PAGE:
Have you considered what would happen if you were unable to work for an extended period of time? We're here to ease your fears. Keep reading for a breakdown of what disability insurance is, how to find out if you're covered, and what steps you can take to prepare for a brighter future.
You've just entered the job market, or graduated from school. You understand even though you don't have much money now, that your earning years are about to begin. Thinking of your future fills you with unbridled enthusiasm. You can daydream about your perfect wedding or your perfect vacation. Even your perfect retirement. But have you daydreamed about disability? One day you're able to work, the next you're not. It might even be a temporary disability, knocking you out of commission for six months to a year. What would you do then? Do you have an emergency fund that could cover six months or more of expenses? Although no one likes to consider such traumatic and heartbreaking events, they're a real possibility. In fact, approximately 25% of people can expect to be out of work for at least a year in their lifespan.That's why it's imperative to plan ahead.
How does earning $5,000 a month sound to you? Disability insurance can be just as important as other liability insurances like life insurance, renter's insurance, and homeowner's insurance. Disability insurance protects you in case, well, you become disabled. That could span from three months to a year, or until you are retired. Disability insurance is especially important for people at the beginning of their earning years, who have barely touched their earning potential. When you're young, it's like standing at the base of a mountain. You have so much to earn, so much to climb, but what's your backup plan if something happens to you during that climb? It's imperative to have a contingency plan so you could still support your family, still experience nice things in life, and maybe even more importantly, still contribute to retirement.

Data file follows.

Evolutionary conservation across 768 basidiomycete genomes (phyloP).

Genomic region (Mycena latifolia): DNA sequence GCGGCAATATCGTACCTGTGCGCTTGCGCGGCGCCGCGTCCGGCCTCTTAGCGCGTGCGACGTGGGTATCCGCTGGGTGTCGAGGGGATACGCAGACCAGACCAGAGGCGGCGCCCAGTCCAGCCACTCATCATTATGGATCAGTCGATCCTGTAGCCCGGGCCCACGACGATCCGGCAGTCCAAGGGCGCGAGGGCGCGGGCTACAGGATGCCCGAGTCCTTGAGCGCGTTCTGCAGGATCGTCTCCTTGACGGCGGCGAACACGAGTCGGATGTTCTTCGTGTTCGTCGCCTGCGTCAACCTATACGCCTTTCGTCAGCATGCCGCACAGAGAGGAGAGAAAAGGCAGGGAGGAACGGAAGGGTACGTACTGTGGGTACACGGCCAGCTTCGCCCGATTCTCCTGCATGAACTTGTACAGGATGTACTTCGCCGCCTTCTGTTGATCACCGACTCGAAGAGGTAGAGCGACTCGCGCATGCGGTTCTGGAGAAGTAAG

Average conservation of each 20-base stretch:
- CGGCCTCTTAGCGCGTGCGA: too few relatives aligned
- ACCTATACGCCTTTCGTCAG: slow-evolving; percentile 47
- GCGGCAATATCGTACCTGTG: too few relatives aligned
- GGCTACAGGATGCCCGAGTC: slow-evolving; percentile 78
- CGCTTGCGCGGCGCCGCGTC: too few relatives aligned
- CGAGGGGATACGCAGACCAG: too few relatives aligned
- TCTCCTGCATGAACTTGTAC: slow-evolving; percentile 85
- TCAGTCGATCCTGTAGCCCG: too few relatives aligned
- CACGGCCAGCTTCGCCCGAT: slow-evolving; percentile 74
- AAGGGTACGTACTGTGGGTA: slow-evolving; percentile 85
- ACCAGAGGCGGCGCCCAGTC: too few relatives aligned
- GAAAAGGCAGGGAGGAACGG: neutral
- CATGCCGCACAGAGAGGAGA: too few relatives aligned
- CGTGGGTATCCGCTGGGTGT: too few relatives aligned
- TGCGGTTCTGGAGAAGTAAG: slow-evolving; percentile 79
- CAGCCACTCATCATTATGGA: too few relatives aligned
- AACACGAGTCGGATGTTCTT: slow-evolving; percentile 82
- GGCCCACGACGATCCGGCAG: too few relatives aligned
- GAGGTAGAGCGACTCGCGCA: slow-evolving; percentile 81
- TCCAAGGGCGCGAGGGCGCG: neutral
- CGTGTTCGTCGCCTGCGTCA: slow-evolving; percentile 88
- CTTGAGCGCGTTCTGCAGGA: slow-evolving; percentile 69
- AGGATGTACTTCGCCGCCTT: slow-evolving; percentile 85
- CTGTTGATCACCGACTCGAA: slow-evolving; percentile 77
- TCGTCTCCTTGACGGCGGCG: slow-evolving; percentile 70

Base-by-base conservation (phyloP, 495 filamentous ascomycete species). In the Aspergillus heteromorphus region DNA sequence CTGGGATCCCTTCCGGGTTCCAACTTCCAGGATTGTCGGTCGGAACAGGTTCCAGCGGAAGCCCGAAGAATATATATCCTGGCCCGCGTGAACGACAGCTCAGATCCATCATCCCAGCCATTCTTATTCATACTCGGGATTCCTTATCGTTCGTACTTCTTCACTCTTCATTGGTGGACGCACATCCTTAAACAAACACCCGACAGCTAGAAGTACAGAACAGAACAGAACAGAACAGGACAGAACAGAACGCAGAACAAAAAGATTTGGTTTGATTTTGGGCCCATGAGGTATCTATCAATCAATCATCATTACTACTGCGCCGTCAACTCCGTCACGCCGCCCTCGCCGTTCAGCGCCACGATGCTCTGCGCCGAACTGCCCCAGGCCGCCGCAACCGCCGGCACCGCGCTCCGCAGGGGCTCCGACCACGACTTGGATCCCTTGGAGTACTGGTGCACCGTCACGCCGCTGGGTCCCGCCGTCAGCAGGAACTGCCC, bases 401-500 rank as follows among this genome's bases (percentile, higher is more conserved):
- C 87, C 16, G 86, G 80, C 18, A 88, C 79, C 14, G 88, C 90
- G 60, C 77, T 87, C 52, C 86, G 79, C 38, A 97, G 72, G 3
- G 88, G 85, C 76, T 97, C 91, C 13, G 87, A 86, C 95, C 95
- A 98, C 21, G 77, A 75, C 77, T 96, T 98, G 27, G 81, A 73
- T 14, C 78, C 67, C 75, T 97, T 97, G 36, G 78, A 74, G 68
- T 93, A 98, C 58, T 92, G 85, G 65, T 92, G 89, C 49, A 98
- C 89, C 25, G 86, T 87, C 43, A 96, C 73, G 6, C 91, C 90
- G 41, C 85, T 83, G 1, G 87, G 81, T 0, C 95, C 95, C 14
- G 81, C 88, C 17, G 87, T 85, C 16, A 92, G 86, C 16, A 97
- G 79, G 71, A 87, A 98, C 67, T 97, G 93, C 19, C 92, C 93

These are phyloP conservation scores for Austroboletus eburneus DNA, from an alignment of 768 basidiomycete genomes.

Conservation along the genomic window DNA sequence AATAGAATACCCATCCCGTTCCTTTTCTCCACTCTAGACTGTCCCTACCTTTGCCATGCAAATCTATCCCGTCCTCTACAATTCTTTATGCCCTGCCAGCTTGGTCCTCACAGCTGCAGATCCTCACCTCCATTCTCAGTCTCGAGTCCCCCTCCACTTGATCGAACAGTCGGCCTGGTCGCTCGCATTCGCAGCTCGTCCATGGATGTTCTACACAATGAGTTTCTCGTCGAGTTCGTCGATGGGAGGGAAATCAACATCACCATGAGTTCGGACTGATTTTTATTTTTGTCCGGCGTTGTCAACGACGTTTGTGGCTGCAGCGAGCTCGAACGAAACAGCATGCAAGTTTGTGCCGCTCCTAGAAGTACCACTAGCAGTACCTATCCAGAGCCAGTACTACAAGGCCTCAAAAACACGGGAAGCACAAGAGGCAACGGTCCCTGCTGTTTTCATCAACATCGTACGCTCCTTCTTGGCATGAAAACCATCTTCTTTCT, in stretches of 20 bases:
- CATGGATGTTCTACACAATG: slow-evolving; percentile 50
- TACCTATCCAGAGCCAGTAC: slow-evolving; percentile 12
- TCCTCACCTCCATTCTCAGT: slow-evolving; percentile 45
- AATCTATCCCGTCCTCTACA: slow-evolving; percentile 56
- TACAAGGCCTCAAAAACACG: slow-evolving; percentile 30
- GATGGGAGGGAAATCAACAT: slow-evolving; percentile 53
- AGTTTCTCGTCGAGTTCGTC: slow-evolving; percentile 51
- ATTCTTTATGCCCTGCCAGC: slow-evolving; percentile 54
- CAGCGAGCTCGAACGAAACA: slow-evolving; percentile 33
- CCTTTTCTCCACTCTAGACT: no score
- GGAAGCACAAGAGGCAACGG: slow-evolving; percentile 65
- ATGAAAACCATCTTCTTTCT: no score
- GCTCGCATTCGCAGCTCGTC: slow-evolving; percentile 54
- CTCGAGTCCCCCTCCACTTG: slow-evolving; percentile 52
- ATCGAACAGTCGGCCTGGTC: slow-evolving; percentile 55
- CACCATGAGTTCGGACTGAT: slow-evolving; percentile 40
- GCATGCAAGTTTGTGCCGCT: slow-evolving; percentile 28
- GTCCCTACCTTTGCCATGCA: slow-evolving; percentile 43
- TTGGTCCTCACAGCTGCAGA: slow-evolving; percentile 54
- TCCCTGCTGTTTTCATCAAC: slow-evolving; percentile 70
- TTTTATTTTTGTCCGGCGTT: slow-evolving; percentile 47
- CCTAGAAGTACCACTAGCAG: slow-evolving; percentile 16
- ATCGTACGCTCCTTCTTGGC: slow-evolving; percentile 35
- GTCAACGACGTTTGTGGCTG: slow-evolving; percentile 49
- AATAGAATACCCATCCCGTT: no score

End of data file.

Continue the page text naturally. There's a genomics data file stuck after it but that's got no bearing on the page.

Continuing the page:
Even More Options
Many people will have a group disability plan through their job. If that's you, take some time and really read the plan's terms. Does it cover your full earning potential? Does it grow with inflation or just the general cost of living? Will it pay out if your disability prohibits you from your specific, maybe technical job but not a different job? Probably not. That's why it's worth getting specific riders when you look at different disability plans.
COLA- Cost of Living Adjustment. This rider is a must for young earners. Your payout will grow with inflation, ensuring what you get paid doesn't fall short later on.This is something worth dropping as you get closer to retirement.
FIO- Future Increase Option. Say you're at the beginning of your career, and you make a fraction of what you'll earn at your peak. If you want to increase your monthly payout as your salary increases, this is the option for you.
Own Occupation- Say you're in a field with very specific mental and physical requirements, like technology, finance, medicine or law. If you become disabled, as long as you can perform any job (even though you can't perform your current job) you won't receive money from your disability insurance. You can avoid that sticky situation from the start. With this rider, as long as your disability prevents you from working in the field you're in, your plan will cover you.
Take a moment to consider what a bright future you have. Now think of the flip side and realize how much you have to lose. Disability insurance protects you from that option. It protects both your future self and future earnings.